Not many vegetables on offer: a typical southern diner

Here at Husk, the stalwart “meat and three” of traditional Nashville dining – served cafeteria-style onto plastic trays at undecorated roadside establishments – is all but unrecognisable. The grits (in Nashville, grits are also vegetables) are served in an earthy mushroom broth, the herbaceous acidity of the soup mellowed and thickened by a lightly poached egg. There are turnips, cubed and simmered briefly enough to retain their fruity hardness. There’s wafer-thin sliced cucumber doused liberally in a wine-dark vinaigrette. 

On my dining companion’s plate is an intricately spiced, if somewhat denatured, iteration of Nashville’s classic “hot chicken”: piquantly crispy, but far less greasy than its finger-licking predecessors. Johnny Cash may still be playing on the sound systems, but the cocktails come with thyme springs and Crème Yvette. It’s Myers’ first time at Husk since he wrote an incendiary piece for the Tennessean last year critiquing celebrity chefs – Husk’s Sean Brock among them – for profiting from Nashville’s burgeoning reputation as a culinary mecca without seeming to spend much time there.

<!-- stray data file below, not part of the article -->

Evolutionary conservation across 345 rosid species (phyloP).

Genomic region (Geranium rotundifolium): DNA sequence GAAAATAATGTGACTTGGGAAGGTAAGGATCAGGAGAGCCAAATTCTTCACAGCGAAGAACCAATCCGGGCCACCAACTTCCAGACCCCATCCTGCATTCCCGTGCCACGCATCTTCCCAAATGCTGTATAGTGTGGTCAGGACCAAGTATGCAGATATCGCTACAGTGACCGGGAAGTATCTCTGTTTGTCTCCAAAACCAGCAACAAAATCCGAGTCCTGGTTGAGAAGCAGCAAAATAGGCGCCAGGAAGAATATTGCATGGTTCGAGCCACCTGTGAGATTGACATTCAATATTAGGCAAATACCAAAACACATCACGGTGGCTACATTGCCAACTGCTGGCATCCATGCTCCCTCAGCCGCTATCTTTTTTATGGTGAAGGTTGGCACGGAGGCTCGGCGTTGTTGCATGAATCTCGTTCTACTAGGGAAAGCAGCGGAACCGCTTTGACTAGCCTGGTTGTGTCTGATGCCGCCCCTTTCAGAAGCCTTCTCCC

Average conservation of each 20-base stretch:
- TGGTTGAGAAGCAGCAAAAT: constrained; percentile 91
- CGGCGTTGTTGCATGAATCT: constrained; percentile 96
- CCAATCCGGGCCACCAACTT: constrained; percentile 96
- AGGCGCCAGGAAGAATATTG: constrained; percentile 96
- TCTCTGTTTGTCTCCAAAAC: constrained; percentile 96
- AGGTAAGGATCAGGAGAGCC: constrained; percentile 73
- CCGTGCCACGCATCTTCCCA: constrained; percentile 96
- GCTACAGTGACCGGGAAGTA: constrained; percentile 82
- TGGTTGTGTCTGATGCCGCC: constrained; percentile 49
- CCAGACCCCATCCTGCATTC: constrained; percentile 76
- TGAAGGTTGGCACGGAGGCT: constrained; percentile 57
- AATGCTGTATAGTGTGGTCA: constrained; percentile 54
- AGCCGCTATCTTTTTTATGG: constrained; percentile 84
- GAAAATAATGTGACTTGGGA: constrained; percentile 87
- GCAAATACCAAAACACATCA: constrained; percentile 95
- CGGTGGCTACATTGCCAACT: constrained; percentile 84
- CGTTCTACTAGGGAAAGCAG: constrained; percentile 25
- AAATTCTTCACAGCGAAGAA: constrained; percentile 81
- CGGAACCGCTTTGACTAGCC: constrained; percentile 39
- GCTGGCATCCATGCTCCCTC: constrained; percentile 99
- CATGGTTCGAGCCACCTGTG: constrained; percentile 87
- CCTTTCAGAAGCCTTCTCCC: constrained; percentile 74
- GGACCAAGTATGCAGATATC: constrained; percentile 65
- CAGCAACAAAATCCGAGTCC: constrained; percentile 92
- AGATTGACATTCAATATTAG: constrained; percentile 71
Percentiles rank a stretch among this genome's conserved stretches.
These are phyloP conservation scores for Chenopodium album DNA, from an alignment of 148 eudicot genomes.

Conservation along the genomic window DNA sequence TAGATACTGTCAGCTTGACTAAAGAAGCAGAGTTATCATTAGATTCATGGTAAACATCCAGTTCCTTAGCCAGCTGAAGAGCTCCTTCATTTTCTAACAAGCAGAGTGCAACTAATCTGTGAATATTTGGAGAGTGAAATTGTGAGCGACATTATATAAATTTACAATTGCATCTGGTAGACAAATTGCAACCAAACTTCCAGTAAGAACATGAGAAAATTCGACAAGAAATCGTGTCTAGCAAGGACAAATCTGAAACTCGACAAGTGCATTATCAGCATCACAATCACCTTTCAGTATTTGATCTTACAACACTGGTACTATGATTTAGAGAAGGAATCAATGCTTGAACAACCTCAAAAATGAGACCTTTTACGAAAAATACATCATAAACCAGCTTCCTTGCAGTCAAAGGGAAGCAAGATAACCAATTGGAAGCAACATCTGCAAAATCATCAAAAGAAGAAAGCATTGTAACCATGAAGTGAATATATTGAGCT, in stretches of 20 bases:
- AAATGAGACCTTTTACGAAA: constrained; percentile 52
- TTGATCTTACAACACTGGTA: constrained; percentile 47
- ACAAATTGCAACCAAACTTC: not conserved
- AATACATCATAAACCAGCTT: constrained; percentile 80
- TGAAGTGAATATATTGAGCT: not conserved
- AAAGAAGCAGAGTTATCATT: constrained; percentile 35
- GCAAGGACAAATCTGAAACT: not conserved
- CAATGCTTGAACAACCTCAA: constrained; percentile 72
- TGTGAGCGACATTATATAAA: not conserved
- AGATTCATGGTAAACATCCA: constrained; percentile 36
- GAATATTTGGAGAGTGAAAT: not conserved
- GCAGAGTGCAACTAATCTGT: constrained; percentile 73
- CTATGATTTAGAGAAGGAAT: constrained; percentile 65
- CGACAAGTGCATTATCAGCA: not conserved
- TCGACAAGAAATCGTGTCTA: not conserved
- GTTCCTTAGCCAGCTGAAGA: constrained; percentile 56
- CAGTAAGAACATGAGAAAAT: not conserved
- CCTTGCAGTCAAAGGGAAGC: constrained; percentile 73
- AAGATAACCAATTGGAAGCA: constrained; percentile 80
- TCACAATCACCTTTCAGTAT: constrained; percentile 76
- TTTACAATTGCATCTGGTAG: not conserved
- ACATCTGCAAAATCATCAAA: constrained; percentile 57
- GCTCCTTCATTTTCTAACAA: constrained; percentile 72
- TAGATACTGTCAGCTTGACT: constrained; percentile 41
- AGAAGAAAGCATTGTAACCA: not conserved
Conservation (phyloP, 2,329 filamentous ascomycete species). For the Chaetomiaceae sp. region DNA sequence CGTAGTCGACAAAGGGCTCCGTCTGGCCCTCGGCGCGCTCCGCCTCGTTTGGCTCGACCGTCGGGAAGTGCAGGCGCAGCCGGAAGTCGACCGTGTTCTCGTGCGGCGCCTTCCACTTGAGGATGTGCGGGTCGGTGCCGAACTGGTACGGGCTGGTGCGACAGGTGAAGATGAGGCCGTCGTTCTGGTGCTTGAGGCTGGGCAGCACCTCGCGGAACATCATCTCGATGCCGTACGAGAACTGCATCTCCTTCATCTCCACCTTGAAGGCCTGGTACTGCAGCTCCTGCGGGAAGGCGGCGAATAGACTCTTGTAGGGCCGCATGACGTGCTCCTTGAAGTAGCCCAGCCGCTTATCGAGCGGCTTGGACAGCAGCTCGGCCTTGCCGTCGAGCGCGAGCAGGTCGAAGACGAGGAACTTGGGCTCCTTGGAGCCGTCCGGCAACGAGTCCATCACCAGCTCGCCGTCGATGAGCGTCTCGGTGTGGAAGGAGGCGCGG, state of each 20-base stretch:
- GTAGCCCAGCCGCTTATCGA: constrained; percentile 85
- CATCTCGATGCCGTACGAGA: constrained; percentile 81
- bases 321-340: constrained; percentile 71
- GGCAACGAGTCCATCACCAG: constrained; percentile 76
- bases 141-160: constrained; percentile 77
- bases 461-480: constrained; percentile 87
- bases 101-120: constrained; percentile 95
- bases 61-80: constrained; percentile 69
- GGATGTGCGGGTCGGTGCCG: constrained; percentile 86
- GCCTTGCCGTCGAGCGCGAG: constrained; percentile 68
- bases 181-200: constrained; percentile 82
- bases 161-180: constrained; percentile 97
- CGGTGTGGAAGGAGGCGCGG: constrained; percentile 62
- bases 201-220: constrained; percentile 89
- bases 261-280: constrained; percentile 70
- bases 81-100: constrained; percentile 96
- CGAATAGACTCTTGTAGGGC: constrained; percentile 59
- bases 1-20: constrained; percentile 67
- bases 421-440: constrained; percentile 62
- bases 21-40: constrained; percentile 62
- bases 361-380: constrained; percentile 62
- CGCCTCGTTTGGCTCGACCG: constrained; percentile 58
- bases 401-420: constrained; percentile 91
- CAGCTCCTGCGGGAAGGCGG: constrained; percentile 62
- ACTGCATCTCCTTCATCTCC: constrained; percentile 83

Plenty of Nashville’s culinary highlights are far less rarefied. At Arnold’s Country Kitchen, truckers in baseball caps and apprehensive tourists queue 30 minutes or more for an $8.75 “meat and three” ladled unceremoniously onto a plate. Customers jostle for seats at communal tables, a pair of white 20-somethings with dreadlocks take gargantuan slices of spiced chocolate pie, while an immaculately coiffed blonde waves across the room at someone she recognises from church. The chicken livers, served with wild rice, are at once soft and crispy; the sides – butter-simmered turnip greens and green beans liberally punctuated by melting chunks of ham hock – are delectable, if not especially healthy. At Prince’s – which has neither website nor phone number and is hidden in an unprepossessing strip mall – the queue for eye-wateringly hot chicken (to go, naturally) can stretch for hours.